“My uncles, who served with the First Marine Division and the 3rd and 4th Raider Battalions, were combat marines who made the landings at Peleliu, Guadalcanal, Bougainville and Okinawa. On their transport ships to the Solomons, they were pleasantly surprised to find much of the gear they were issued had been made at the bustling harness factory just a few blocks from their house. I still have my Uncle Frank’s theatre modified bolo in a Boyt sheath that he wore next to his Raider stiletto.”Combat marines were generally issued more than a dozen pieces of Boyt gear, including their backpacks, web belts, cartridge pouches and M-1 Garand slings. The workers in the Boyt factory would argue that Japanese soldiers had never seen a Boyt backpack - because the United States Marines never retreated. The Boyt Harness Company is proud of the efforts the Boyt brothers and the entire staff has made to produce quality gear that has critically supported American troops. We salute all military service men and women, and thank them for their dedication to serving and protecting our great country.
- Tony Caligiuri
The Boyt Harness Company
Boyt Harness during both World Wars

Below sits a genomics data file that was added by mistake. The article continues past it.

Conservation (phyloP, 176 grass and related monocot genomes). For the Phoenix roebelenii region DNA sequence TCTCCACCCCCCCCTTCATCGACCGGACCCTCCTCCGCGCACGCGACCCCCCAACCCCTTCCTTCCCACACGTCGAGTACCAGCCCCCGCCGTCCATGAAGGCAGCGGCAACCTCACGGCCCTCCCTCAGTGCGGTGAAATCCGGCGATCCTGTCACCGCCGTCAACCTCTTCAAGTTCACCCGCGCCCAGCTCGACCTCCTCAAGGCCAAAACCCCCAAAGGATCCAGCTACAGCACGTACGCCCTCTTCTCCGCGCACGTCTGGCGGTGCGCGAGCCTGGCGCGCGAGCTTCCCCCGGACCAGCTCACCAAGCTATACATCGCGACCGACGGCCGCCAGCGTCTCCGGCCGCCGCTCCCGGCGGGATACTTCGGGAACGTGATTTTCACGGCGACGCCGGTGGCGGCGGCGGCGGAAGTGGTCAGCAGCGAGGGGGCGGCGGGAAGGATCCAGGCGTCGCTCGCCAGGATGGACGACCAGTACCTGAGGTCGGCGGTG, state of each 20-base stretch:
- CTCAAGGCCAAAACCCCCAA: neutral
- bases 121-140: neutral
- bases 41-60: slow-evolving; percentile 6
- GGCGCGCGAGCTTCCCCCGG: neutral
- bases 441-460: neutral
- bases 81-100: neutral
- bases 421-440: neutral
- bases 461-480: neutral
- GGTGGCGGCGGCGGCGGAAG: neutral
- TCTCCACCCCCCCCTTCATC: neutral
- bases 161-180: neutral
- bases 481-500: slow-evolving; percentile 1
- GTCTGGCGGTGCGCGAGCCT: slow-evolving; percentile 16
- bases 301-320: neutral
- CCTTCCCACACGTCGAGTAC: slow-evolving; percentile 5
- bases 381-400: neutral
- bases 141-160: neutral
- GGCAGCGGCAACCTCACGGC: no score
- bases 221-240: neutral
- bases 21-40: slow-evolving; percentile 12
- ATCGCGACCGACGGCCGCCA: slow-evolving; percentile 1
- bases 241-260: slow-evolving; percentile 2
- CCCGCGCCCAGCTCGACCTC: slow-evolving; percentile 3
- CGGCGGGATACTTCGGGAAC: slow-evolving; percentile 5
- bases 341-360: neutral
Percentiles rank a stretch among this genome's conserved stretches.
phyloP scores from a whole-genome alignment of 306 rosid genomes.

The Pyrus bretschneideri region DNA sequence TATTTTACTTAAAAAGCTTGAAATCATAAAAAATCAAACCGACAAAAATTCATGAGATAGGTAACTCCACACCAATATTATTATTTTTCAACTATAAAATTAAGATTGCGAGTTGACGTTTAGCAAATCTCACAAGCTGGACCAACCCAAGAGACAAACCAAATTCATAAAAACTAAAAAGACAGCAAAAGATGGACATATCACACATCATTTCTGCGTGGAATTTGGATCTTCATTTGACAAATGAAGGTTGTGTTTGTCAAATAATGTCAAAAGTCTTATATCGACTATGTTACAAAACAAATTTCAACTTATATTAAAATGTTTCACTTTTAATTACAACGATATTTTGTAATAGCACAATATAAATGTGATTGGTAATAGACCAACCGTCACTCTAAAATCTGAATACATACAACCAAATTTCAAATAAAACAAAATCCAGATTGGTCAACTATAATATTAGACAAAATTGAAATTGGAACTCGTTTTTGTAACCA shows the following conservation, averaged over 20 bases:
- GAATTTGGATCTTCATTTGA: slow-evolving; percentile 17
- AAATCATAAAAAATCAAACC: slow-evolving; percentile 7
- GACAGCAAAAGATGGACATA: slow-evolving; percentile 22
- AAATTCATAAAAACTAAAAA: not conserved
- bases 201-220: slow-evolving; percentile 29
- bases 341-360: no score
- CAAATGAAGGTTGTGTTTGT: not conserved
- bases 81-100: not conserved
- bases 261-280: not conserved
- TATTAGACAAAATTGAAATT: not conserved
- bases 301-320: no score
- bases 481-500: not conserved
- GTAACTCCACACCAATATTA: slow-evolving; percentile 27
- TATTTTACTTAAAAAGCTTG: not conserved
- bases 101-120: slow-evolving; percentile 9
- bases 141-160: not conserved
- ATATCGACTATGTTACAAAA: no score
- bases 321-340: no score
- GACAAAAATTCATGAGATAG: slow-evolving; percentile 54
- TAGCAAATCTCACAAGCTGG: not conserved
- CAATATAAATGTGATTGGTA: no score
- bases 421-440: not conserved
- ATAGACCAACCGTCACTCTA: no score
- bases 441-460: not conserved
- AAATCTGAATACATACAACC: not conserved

Did you know our company has a rich history dating back to the 19th Century, both locally and nationally? As a young Englishman, Walter Boyt came to America to find his life calling back in 1885. He started the Des Moines Saddlery Company with his brother John, which later transitioned to Walter Boyt Saddlery in 1901. Although their family-owned business primarily manufactured fine driving harnesses for buggies, the Great War in Europe took the company in an entirely different direction. It was then the Boyt brothers decided to use their skillful knowledge to provide essential equipment to troops in the war. This pivotal moment transitioned the framework of Boyt for the next 100 years. During World War I, the company built the first of many firearm accessories, including a military pistol holster for the then-new Colt 1911 .45 pistol, along with cavalry saddle bags and harnesses for artillery and transport horses. After the war ended, Walter Boyt sold the company to his brother John and John's three sons, Joseph Walter, Arthur John and Paul Alfred Boyt. They changed to name to The Boyt Harness Company and the next generation of Boyt brothers continued the tradition of making durable harnesses, saddles, bridles and tack for farmers and stockmen around the Midwest. And then war rocked the country again. The Japanese attack on Pearl Harbor started another shift in production for the war effort. From 1941-1945, Boyt produced millions of pieces of equipment destined for American offensives in both the European and Pacific theaters. The equipment was integral to the tens of thousands of teachers, farmers, office workers and tradesmen transformed into the largest standing fighting force in the nation’s history. The Boyt Harness Company knew some of those soldiers were local kids from the neighborhoods directly across the river from the Boyt facility.